• Advanced skiing knowledge (technique) that require faster skiing on all terrains, jumps, moguls, usually trying to get first tracks in fresh snow
  • Access to terrain, closer to ski lifts, heli-operations, cat-operations
  • Skis ( wider and longer skis 105-125 underfoot ), day pack with avi gear, helmet, stiffer ski boots ( hybrid )
  • Off-piste skiing, slack country, side country
  • Average focus on movement in a hazardous environment ( focus on the downhill, exposure less time )


Ski touring is a form of movement in the mountain world with the help of touring skis. It differs from alpine skiing in that skiing is complemented by cross-country skiing. For many, the most beautiful activity of winter recreation, which can combine mountaineering, demanding alpine descents, or easy wandering through the snowy mountain landscape.

Most of it is movement in a hilly/mountainous world, which is more difficult to access due to the amount of snow. The skis make it easier for us to move through the snowy landscape, both on ascent and descent, and above all, they enable faster and safer movement.

In case an avalanche catches us on our skis, we have a good chance of escaping. If an avalanche catches us on foot, the chances of us escaping are very small. Therefore, mastering alpine skiing and mountaineering knowledge is the basis for safe and enjoyable touring skiing. Various organizations and societies organize touring ski courses where you can upgrade both skiing and knowledge.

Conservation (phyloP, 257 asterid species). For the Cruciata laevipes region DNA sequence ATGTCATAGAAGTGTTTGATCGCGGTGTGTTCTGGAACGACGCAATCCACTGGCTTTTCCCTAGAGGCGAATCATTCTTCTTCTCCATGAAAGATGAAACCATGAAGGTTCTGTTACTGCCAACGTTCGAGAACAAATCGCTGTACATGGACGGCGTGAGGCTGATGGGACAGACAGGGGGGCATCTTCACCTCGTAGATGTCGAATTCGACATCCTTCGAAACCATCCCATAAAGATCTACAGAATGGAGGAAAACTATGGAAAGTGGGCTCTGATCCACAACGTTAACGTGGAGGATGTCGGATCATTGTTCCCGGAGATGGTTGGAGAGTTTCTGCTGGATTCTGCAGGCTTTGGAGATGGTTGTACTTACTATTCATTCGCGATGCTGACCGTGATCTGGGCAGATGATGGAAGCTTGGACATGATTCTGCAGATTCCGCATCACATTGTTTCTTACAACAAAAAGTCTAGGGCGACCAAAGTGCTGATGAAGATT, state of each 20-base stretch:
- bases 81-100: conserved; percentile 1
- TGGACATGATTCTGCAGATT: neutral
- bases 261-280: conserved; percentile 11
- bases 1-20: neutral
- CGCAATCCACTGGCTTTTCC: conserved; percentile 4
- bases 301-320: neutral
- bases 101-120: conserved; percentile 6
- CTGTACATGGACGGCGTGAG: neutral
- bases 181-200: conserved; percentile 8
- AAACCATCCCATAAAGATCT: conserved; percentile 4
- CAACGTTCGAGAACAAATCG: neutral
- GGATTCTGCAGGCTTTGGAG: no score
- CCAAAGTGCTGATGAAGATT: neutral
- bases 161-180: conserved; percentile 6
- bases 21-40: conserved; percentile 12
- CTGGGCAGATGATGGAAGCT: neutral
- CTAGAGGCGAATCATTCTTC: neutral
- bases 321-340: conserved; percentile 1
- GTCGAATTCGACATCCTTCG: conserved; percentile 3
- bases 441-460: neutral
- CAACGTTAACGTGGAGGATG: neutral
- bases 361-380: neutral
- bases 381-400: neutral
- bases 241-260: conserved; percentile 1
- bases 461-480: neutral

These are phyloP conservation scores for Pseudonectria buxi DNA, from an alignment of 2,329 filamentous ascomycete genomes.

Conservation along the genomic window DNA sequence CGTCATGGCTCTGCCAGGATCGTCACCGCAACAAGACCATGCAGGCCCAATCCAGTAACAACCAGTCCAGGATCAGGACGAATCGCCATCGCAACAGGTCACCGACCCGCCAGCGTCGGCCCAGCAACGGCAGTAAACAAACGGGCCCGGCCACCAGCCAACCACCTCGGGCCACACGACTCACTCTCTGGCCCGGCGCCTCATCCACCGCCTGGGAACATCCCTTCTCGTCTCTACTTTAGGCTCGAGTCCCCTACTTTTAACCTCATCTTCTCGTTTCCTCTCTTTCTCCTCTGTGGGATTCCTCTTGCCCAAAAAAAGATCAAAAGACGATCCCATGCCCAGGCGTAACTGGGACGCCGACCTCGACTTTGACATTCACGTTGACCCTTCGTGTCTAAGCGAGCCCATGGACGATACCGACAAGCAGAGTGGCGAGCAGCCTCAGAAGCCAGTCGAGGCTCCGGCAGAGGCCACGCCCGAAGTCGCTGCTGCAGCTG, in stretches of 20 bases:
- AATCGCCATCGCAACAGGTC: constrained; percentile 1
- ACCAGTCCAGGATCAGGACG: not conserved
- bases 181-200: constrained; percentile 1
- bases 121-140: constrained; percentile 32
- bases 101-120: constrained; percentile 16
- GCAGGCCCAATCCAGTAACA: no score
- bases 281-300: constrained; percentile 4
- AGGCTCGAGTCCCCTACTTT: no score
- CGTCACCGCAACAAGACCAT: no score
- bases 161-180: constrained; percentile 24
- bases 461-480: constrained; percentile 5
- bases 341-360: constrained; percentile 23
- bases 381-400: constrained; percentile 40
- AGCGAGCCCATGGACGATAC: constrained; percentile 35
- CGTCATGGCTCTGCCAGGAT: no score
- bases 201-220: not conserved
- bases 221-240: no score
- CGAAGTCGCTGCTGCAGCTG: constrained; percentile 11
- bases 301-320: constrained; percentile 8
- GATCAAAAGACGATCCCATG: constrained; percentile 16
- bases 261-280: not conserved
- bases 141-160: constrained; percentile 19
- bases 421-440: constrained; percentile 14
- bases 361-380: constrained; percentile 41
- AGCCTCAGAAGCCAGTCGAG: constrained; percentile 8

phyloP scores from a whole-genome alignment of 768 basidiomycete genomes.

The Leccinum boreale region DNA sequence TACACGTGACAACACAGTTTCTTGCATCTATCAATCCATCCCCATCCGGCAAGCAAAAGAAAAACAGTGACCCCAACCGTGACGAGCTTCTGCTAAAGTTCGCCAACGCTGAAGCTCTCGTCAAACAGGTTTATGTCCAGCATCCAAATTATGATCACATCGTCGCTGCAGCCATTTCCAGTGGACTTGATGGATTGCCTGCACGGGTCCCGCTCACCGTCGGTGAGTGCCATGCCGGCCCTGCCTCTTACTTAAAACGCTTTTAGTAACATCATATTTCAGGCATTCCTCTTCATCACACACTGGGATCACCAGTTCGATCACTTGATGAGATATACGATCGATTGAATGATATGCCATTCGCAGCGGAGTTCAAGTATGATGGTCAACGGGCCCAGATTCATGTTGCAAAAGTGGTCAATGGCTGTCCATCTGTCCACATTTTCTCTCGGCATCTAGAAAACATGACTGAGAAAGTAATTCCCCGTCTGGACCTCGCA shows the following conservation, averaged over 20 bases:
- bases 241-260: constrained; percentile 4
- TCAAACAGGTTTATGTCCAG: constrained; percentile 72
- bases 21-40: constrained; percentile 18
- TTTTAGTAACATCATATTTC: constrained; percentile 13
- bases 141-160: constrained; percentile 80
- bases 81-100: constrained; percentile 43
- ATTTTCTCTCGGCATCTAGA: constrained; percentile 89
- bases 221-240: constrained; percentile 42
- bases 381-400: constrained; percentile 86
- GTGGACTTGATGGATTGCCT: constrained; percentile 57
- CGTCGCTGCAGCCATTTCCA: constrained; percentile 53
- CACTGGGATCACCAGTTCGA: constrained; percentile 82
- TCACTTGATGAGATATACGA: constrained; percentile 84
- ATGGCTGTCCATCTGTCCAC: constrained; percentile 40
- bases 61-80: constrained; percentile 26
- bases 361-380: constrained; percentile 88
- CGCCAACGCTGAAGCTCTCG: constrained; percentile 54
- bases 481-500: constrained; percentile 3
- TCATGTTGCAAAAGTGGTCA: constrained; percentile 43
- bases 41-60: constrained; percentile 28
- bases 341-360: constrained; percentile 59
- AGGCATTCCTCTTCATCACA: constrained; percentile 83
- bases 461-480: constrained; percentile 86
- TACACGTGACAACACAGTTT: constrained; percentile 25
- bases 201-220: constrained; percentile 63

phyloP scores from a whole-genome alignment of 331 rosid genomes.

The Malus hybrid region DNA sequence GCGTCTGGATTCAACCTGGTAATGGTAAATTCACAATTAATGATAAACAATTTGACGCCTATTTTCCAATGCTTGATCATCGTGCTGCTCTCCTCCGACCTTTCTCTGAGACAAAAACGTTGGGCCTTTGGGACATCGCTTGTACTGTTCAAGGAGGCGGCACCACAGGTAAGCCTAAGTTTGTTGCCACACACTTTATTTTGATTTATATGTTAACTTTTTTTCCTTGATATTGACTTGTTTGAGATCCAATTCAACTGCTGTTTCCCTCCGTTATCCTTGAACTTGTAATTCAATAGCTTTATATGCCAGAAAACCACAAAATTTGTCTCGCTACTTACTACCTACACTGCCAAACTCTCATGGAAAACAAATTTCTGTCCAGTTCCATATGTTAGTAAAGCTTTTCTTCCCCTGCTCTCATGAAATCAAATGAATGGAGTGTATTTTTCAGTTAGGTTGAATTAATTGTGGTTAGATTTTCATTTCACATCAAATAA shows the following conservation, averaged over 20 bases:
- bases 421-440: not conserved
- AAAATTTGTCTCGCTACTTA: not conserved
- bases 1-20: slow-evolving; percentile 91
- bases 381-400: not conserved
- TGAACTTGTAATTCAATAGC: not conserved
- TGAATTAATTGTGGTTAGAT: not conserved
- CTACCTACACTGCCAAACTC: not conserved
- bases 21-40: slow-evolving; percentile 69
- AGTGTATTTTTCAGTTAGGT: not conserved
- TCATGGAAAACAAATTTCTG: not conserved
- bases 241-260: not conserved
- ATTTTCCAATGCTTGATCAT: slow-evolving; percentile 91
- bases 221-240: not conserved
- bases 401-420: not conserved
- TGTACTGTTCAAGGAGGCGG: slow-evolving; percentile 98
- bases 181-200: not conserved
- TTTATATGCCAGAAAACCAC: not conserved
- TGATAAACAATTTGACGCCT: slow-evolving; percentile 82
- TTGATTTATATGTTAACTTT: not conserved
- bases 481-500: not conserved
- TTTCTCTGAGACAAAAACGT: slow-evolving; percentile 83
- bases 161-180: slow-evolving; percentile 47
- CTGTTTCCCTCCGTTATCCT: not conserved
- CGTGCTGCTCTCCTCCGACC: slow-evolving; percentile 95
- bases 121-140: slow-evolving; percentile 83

The first rule of touring skiing is that we never go on touring skiing alone, especially not on uninhabited and remote terrain in the high mountains, because in case of injury or accident we are left to ourselves.

  • Intermediate skiing knowledge (technique) that requires skiing on all terrains, different snow conditions, great level of fitness.
  • Longer access to the areas that are usually outside of any ski resorts boundaries, longer “man-powered” approaches 
  • Skis ( lighter and shorter skis 75-95 underfoot ), skins, 40-45L backpacks with avi gear, extra food, clothes, bivi equipment, first aid, etc., light helmet, lighter ski touring boots that alow larger range of movement in walk mode, optional crampons, and ice ax